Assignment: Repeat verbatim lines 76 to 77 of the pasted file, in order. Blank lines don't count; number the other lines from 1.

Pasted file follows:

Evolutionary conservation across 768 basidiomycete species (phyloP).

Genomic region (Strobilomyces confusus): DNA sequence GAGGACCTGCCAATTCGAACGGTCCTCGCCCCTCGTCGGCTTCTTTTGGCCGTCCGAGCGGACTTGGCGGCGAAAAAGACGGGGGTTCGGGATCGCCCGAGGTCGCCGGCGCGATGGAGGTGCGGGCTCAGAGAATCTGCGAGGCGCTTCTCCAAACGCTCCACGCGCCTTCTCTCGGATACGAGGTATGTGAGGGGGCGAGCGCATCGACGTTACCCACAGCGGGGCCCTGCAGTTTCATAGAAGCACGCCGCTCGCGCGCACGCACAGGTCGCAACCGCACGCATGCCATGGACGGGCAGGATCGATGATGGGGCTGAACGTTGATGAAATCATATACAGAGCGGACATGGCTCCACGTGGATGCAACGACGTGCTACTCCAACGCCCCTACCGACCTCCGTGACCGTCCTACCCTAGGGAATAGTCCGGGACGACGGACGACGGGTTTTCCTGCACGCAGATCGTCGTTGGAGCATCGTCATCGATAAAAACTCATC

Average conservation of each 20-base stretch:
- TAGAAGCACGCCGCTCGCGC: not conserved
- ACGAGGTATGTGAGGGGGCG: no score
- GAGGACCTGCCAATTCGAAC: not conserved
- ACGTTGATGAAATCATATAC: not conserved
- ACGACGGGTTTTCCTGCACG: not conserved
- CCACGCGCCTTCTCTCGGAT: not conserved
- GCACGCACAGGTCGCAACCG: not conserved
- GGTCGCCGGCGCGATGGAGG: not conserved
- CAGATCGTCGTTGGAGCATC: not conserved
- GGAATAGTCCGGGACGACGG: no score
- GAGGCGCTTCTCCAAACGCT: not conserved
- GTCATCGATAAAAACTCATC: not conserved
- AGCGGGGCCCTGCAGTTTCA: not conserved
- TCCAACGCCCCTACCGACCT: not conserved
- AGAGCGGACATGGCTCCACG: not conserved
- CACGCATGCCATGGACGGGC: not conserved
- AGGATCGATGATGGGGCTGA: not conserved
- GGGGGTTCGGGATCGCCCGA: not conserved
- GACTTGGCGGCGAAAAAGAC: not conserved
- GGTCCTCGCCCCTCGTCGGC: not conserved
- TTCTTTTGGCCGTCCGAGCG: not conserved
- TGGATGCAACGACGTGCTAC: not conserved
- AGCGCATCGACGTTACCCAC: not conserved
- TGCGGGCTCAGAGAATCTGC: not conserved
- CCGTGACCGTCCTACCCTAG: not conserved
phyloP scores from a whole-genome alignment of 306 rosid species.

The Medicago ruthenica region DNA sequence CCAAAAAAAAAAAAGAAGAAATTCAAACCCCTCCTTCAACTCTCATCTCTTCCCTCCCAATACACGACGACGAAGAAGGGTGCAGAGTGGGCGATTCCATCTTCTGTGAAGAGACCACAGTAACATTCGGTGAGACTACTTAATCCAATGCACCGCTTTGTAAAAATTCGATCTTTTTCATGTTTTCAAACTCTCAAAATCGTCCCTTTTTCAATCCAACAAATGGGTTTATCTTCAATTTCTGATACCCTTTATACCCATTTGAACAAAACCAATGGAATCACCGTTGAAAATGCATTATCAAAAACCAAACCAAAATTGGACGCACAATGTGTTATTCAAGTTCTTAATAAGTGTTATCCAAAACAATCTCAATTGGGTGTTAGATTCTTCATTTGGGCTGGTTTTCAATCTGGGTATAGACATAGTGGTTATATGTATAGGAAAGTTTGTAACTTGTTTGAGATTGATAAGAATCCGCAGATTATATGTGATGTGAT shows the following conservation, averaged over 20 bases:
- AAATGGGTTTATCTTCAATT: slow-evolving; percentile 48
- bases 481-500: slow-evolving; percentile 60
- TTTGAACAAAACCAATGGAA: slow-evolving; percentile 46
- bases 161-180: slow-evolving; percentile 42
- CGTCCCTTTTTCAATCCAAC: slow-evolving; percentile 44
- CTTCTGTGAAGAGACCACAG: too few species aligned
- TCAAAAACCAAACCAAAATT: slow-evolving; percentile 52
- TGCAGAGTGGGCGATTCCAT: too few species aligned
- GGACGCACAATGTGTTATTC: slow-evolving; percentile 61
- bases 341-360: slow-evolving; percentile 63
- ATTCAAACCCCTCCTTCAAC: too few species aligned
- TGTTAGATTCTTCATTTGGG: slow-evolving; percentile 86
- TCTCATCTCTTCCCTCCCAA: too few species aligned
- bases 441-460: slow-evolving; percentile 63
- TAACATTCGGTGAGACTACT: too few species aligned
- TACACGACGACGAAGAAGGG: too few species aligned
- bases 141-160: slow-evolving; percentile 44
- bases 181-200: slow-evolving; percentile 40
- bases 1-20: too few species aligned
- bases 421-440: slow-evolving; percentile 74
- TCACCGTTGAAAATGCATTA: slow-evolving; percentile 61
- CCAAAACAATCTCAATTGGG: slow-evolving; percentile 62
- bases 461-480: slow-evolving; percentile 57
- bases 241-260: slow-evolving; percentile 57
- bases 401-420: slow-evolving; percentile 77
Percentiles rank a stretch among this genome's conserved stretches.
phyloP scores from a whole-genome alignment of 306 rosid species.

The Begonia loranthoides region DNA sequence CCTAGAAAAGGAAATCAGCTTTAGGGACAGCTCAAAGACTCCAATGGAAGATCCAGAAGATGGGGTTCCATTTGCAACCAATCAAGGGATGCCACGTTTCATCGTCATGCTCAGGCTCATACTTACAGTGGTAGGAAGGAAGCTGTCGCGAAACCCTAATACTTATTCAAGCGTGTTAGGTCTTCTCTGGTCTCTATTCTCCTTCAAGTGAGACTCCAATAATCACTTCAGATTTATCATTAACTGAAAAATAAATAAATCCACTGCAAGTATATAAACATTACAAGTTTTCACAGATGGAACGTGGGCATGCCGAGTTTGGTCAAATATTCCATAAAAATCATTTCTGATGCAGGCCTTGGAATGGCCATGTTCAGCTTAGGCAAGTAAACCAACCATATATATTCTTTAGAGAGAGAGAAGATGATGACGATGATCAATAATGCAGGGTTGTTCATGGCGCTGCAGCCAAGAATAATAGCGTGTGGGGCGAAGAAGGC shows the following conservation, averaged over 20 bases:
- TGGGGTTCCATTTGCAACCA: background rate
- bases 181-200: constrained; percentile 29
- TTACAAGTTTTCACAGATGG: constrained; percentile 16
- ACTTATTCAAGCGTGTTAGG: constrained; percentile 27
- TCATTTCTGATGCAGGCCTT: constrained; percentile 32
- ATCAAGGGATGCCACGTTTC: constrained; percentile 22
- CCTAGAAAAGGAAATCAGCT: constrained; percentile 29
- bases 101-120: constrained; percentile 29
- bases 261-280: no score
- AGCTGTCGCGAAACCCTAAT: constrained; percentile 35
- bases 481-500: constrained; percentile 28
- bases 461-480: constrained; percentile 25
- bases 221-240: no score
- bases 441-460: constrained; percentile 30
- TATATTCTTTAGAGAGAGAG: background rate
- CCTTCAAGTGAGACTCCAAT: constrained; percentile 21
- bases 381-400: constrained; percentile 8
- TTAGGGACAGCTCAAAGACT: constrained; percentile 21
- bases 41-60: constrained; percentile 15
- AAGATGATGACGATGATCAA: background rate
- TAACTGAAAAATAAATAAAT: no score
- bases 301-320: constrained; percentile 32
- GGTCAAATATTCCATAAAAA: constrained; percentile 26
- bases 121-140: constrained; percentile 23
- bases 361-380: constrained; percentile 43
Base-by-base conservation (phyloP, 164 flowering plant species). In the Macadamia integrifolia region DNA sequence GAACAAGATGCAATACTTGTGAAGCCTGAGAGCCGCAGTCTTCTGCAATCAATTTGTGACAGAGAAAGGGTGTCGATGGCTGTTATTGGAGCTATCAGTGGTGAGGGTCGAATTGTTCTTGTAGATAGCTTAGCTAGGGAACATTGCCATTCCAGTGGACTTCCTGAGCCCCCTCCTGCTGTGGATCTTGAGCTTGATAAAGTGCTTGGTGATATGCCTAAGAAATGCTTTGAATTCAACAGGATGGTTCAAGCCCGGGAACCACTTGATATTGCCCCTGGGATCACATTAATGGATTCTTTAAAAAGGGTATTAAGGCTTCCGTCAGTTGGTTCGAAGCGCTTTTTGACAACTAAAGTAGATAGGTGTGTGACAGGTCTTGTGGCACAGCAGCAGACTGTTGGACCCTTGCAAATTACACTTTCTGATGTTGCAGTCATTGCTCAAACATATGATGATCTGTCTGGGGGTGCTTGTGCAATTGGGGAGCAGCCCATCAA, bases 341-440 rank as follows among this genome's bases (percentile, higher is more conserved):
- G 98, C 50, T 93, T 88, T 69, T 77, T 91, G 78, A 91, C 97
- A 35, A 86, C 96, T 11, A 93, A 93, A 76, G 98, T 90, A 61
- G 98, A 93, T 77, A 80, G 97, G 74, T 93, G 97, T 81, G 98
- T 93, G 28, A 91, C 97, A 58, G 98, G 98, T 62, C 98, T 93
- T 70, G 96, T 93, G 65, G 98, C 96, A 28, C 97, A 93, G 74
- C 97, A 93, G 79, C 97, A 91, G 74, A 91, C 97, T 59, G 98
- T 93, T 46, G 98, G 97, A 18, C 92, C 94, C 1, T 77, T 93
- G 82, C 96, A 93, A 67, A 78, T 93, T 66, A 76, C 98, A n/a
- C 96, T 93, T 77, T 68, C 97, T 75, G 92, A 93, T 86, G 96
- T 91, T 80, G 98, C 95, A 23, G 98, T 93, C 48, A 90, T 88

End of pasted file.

- TTAGGGACAGCTCAAAGACT: constrained; percentile 21
- bases 41-60: constrained; percentile 15